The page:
For example, when I talked to Republican Minority House Leader Rep. Beth Fukumoto, she spoke a great deal about breastfeeding accommodations, and stated that she believed that “a lot of the change … needs to come from building a culture where it’s ok to bring children to work, and where flexible work hours are offered.” She added: “I’ve had a couple of people working for me who’ve had newborns, and it’s important for employers to understand that there will be doctor visits, and sometimes new mothers who want to work have to bring their babies with them.”

(Rep. Fukumoto’s comments bring to mind new policies at Vodaphone that provide new mothers with the option to work thirty hours per week for full pay after taking sixteen weeks of maternity leave.)

In my interview with Lt. Gov. Shan Tsutsui, he emphasized the importance of prioritizing family over work. When he first accepted his appointment, he negotiated the opening of a new Maui branch office so that he and his family would not have to move to Oahu. The LG told me that he encourages staff to take time off for family events and “not just doctor appointments. Everyone is always busy, but as a parent, you only get one chance to see performances, recitals, baseball games.”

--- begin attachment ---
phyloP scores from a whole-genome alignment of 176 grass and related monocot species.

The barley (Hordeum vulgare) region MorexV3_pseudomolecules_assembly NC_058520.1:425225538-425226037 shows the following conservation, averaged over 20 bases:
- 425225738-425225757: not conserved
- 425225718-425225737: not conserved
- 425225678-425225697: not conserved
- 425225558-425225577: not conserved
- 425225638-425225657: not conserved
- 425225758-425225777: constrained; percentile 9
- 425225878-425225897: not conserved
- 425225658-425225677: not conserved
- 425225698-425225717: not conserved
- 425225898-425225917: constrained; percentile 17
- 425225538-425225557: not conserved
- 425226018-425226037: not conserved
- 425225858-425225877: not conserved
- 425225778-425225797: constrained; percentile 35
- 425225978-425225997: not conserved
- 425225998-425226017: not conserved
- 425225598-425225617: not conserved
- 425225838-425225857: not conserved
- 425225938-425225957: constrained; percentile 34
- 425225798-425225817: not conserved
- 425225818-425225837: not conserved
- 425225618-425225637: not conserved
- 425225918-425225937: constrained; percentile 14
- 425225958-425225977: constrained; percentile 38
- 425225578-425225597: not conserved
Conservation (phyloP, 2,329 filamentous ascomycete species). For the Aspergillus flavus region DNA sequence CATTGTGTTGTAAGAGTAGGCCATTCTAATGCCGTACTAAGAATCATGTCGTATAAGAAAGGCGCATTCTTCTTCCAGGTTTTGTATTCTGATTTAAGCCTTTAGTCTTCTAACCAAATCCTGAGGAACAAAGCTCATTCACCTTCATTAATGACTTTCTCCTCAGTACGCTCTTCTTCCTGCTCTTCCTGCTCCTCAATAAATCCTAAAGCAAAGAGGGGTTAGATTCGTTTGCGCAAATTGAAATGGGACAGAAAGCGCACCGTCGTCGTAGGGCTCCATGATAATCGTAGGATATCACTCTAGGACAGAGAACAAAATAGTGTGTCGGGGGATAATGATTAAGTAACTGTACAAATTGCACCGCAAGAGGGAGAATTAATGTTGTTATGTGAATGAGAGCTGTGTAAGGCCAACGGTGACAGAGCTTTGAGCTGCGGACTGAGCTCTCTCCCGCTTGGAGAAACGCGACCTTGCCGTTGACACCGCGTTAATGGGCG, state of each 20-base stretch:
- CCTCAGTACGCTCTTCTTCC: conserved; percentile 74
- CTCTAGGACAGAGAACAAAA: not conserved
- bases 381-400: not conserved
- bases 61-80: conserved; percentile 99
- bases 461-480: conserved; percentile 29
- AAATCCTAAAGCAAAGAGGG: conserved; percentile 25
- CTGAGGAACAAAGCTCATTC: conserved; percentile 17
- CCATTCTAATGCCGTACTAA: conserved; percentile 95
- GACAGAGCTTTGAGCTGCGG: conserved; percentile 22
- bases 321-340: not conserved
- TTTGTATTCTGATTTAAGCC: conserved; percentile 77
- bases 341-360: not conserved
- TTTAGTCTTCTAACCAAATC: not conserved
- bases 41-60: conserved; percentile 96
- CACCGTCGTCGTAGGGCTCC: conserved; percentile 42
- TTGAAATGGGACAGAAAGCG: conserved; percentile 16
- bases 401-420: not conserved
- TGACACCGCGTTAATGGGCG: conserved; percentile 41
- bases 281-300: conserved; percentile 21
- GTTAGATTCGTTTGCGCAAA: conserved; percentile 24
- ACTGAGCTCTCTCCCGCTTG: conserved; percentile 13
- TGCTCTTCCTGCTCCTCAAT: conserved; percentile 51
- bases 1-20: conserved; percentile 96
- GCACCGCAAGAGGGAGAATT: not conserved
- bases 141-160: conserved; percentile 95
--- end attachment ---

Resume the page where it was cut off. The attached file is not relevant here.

In addition to describing how she brought her own baby to work — the state senate floor — like the other lawmakers I interviewed, Senator Jill Tokuda spoke of the supportive atmosphere she provides in her own office. She added, however, that these benefits need to be translated to the community-at-large:

“We want to make sure that’s an option for everyone, where they can be involved in their family’s life, and their children’s life, or whomever it is that they need to be involved in, and not just because it’s an emergency situation or an illness, but that they can be engaged.”

(Because Lean On and Lead includes interactive widgets, we get to hear the Ways and Means Chair describe her work situation and her perspectives in her own words in an audio clip that’s embedded in the iBook.)